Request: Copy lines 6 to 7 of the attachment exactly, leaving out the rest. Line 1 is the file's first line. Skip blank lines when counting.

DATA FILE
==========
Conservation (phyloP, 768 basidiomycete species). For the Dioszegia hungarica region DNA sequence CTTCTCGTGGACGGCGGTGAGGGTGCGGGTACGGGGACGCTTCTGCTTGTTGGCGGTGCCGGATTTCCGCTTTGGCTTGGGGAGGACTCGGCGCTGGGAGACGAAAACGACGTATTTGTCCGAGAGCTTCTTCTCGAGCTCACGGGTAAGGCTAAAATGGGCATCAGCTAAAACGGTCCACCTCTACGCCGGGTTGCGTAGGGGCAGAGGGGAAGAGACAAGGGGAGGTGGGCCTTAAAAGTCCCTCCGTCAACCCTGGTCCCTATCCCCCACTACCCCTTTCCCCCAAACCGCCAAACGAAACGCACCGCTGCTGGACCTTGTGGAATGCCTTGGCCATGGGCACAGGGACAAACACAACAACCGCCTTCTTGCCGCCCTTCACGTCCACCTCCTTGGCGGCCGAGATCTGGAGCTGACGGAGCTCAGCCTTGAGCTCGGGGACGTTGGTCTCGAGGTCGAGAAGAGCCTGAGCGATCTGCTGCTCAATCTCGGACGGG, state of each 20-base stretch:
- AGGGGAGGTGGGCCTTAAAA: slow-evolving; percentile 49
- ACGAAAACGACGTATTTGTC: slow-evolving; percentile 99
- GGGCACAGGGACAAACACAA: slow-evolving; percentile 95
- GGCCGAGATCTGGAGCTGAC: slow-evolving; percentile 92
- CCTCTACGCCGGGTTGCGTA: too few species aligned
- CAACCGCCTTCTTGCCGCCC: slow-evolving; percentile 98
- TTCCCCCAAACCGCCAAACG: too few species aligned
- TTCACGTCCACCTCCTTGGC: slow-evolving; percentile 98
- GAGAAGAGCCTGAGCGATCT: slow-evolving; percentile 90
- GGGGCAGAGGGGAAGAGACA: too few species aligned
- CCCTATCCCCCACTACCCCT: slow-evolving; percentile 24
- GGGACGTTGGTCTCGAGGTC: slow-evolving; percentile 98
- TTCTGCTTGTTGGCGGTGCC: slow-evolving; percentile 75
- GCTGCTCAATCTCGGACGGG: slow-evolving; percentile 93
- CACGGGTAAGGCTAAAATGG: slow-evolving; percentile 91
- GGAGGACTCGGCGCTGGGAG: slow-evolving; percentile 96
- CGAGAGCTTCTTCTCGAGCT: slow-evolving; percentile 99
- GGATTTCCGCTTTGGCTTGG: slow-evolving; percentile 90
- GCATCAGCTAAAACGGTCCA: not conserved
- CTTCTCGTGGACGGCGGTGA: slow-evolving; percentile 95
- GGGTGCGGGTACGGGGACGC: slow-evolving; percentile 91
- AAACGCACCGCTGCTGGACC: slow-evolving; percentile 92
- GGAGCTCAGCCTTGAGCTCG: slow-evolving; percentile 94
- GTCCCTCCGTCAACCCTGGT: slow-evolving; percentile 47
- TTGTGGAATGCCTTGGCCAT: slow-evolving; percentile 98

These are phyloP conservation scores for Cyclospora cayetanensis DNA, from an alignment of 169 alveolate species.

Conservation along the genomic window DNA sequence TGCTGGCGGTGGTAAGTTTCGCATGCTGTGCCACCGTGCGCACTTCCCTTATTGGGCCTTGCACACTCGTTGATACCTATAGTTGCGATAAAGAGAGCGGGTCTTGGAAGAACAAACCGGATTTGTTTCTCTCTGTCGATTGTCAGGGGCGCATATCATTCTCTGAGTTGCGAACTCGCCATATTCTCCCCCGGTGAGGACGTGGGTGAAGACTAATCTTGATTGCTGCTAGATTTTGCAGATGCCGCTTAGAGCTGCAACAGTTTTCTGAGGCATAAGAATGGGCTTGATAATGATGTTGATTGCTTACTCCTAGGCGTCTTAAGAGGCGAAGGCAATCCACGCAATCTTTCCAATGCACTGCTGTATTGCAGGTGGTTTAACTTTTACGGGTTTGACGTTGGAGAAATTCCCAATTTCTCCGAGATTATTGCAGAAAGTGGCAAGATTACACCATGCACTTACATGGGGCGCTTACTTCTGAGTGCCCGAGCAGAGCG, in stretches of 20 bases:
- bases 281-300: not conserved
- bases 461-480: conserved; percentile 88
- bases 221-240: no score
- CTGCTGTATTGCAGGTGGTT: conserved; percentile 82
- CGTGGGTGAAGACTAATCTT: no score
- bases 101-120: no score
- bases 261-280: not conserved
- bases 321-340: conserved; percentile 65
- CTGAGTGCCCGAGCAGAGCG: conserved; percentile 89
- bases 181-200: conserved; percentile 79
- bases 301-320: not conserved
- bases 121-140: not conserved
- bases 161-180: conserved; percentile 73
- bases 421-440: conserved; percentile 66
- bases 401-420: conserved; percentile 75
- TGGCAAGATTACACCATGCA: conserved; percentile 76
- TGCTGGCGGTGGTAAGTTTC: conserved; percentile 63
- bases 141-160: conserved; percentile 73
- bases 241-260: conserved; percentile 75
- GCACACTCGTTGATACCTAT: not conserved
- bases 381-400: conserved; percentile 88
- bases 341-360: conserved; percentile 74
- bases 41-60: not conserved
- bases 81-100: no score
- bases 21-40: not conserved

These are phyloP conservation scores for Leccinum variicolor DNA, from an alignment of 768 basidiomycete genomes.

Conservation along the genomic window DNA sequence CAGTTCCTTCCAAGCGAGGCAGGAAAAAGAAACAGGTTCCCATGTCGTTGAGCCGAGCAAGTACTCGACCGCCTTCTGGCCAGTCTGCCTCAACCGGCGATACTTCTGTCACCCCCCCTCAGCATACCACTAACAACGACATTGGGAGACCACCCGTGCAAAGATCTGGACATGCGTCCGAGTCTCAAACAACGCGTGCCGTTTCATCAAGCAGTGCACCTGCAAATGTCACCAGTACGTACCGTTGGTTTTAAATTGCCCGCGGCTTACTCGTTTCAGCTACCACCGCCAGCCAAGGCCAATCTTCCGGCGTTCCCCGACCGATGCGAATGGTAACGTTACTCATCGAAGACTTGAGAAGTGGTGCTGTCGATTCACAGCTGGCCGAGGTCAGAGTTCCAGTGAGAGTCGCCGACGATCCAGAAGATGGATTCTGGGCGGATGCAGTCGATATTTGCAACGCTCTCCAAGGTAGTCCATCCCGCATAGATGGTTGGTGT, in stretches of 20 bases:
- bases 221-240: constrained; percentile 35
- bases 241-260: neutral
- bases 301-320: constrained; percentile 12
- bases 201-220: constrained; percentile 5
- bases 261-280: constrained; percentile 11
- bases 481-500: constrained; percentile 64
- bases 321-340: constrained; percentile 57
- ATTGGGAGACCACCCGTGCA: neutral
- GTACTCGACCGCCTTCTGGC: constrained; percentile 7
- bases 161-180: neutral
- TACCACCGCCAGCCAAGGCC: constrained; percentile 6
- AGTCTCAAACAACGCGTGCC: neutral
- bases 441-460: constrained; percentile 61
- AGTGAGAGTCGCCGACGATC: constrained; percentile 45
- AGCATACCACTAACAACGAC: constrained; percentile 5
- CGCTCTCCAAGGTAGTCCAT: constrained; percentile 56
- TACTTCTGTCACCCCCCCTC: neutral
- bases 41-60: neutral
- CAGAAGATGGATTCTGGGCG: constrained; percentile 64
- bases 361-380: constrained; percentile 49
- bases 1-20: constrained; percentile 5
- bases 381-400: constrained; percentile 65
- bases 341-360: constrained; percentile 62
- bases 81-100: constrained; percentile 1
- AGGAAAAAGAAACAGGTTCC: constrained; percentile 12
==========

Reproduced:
- CCTCTACGCCGGGTTGCGTA: too few species aligned
- CAACCGCCTTCTTGCCGCCC: slow-evolving; percentile 98